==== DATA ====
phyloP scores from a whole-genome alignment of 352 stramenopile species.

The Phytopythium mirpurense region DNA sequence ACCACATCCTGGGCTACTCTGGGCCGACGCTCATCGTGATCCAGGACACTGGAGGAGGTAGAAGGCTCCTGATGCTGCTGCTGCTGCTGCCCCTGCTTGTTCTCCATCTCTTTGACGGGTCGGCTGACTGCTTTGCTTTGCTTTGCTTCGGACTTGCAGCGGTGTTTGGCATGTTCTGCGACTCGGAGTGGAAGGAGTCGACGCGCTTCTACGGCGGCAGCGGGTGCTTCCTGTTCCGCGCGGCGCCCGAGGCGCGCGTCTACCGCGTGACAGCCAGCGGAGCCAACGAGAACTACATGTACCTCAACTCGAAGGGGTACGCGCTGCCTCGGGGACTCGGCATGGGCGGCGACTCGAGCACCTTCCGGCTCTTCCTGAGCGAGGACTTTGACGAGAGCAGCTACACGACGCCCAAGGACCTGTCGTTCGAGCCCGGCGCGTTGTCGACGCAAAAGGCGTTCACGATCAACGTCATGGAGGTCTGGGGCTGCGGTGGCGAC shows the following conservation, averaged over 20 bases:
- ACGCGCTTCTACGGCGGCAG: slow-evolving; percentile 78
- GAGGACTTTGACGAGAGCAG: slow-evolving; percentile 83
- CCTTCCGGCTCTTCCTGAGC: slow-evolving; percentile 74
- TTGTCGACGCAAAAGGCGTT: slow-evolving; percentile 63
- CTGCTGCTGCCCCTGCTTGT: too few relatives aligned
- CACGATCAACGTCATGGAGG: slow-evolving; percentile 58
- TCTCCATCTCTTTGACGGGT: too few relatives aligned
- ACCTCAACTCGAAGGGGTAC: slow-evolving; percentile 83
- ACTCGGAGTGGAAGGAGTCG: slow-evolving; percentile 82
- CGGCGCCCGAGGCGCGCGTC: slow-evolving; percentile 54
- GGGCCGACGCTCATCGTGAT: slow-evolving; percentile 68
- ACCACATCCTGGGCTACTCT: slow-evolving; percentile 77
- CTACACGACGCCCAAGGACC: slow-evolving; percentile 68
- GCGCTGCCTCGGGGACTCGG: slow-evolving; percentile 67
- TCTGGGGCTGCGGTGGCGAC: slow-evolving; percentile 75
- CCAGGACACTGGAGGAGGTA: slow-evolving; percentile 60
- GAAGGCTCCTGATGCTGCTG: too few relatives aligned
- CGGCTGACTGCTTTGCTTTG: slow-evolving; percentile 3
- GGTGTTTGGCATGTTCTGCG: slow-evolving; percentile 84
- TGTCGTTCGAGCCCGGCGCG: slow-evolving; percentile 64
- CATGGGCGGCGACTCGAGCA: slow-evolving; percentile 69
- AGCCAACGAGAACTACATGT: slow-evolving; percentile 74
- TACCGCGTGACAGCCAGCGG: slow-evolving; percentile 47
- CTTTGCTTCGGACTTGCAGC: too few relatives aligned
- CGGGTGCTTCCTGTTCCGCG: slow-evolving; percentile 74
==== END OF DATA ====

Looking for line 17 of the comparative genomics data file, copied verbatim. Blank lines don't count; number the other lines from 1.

- TCTGGGGCTGCGGTGGCGAC: slow-evolving; percentile 75